EU scrutinizes Big Tech over generative AI for election manipulation



summary
Summary

The European Commission has sent requests to Bing, Google Search, Facebook, Instagram, Snapchat, TikTok, YouTube and X under the Digital Services Act (DSA).

The requests ask the companies to provide information on their risk mitigation measures related to generative AI, such as “hallucinations” where AI provides false information, the viral spread of Deepfakes, and automated manipulation that can deceive voters. Generative AI is one of the risks identified in the Commission’s draft guidelines on the integrity of electoral processes.

In addition to risk mitigation measures, the Commission is requesting information and internal documents on risk assessments and mitigation measures related to generative AI and the dissemination of illegal content, protection of fundamental rights, gender-based violence, protection of minors, psychological well-being, data protection, consumer protection, and intellectual property.

The questions cover both the distribution and creation of generative AI content. Based on the analysis of the responses, the Commission will consider the next steps.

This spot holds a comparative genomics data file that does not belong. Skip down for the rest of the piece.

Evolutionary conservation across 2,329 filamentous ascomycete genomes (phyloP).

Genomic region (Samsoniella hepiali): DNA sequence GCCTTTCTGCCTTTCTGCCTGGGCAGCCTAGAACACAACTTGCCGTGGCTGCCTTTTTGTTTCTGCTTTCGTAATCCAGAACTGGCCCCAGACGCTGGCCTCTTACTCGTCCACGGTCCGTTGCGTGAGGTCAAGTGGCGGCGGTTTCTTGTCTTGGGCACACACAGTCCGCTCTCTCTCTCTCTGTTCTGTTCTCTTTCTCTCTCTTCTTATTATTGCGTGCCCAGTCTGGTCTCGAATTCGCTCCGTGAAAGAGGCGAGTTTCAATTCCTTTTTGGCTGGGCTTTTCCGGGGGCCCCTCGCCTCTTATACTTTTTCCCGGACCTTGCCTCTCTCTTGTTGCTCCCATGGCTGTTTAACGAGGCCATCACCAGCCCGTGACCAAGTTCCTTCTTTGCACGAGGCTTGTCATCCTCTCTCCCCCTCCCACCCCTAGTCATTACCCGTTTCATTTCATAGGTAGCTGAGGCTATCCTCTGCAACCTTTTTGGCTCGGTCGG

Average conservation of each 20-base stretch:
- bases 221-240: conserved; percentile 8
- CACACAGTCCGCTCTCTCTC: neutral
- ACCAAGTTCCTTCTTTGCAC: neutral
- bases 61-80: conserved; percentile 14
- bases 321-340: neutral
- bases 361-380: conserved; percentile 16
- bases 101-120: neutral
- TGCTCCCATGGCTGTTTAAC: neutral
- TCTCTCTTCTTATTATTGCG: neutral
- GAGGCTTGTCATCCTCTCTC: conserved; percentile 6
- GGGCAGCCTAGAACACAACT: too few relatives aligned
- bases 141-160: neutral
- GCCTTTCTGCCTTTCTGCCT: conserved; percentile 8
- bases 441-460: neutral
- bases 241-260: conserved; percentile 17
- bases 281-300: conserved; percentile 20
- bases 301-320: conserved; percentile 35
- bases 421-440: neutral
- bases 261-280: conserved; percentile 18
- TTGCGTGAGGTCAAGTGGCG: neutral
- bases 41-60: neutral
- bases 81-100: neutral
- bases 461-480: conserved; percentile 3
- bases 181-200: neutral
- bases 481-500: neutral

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If the companies concerned do not answer the questions, the Commission may decide to request the information by decision. In case of incorrect, incomplete or misleading information, the Commission may impose fines.

Companies must provide the requested information by April 5, 2024 for election-related questions and by April 26, 2024 for all other questions.

EU AI law is under fire for allowing surveillance technologies in certain scenarios

The European Parliament recently passed the AI Act, which provides for a risk-based approach to the regulation of AI. The law requires high-risk AI systems, such as those used in medical devices or critical infrastructure, to meet safety requirements.

It prohibits AI applications that threaten the rights of citizens, including biometric categorization based on sensitive characteristics and the untargeted scanning of facial images from the Internet or surveillance cameras. It also bans emotion recognition systems at work and school, as well as social scoring.

In the context of law enforcement, however, the Act leaves room for powerful surveillance technologies such as comprehensive real-time facial recognition or behavioral tracking in public spaces. Algorithmwatch speaks of surveillance loopholes that must now be closed by member states.

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